Zorg’s peaceful life as a handyman has been changed by the arrival of Betty. Her passion has disrupted everything he had in his life up to that point. She causes him to get fired by his boss and burns his house in order to get his life moving forward. Just as she was about to leave Zorg, Betty found a manuscript for a novel he wrote. She’s insistant that he move to the city to get it published. Her passion for his work is exciting and they move onto the next level of their relationship.
It’s this transition to the city where I realize that Beineix’s been fooling us all with the title of the film. It’s not about Betty – she’s only the life force that moves the film. She’s the catalyst. This film is Zorg’s journey into manhood. He’s around his late 20s in the film and she’s pushing him to find out what his life is going to be. Life in the city is happy at first – much like the sex-laden days of their early relationship. Betty prepares his manuscript to go to publishers around town.
The couple is contrasted against Betty’s friend and her new boyfriend who they live with. What may seem simple and passionate on its own, seems a little less stable compared to another budding relationship. As the rejections from publishers grow, Betty’s mood darkens. Zorg’s realization that he may not become a writer mirrors her growing frustration. Here we see the first of her dangerous emotional outbursts – she assaults a customer at the pizzeria that she and Zorg work at. This aggression is calmed after the death of their friend’s mother when they move to run a piano store.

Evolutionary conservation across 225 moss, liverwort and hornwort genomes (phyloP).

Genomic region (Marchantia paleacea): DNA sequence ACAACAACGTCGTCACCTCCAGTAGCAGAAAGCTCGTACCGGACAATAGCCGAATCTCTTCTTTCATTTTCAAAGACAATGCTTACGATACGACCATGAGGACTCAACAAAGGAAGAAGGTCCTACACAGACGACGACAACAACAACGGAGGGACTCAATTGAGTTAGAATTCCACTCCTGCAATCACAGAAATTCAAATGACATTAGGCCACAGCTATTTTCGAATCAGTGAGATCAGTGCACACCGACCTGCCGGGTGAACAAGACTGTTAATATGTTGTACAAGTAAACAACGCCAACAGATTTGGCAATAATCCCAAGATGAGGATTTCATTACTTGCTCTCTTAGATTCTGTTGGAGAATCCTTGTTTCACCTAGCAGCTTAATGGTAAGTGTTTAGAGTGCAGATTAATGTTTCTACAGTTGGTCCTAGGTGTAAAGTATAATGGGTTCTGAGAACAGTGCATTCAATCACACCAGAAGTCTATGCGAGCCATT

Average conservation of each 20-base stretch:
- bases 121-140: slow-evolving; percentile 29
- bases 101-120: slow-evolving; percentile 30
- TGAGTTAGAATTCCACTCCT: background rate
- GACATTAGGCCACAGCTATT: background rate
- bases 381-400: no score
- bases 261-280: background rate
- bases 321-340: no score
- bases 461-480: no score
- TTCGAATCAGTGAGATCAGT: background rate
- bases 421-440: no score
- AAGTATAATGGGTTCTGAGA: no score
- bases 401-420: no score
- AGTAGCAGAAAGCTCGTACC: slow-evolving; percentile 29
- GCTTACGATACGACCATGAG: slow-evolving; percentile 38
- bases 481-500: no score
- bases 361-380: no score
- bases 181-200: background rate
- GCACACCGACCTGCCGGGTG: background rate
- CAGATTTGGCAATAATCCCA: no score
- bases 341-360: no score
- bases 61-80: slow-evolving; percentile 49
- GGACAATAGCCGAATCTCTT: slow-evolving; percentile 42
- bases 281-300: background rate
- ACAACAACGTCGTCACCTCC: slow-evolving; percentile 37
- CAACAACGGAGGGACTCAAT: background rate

This transition to business couple seems the next step in Zorg’s life and in their relationship. We enter the last third of the film with Betty’s pregnancy. Her pregnancy gives the movie its French title (also that of the novel) – 37.2 degrees Celsius In The Morning. It’s a unique title that describes the ideal body temperature of a pregnant female. The plot development may seem to come out of nowhere but it makes sense when viewed as part of Zorg’s transistion. He’s come out of adolescence and tried to become a writer. When that failed, he moved on to owning a business and having a steady income. His next step is to start a family.
It’s this development that leads into the murky last 30 minutes of the film. There are plenty of issues that seemed easily overlooked when I was the Zorg of adolescence and harder to not see when you’re on the other side of the film. There’s a fun spirit in Betty’s simple zest for life. But the onset of her depression is not explained. We are left to wonder what possible ailment is causing her to act out so violently. And as the questions regarding the pregnancy grow so does her level of violence. Is it her obsession with Zorg? Her need to pull him into adulthood and the frustration with the roadblocks that we all encounter on that trip? Or is there a more disappointing characterization of the free-spirited female as ultimately the “crazy” female. That explanation seems dated and I don’t like to accept it but it is not explained away.
The film does not end on a happy note. The intenseness of their relationship is too much for either to handle. Zorg finally finds his success but at what cost to his muse, Betty. The final shots are a nice bookend to the beginning of the film. The story starts with such passion and fire and it ends with such internal, calm thought.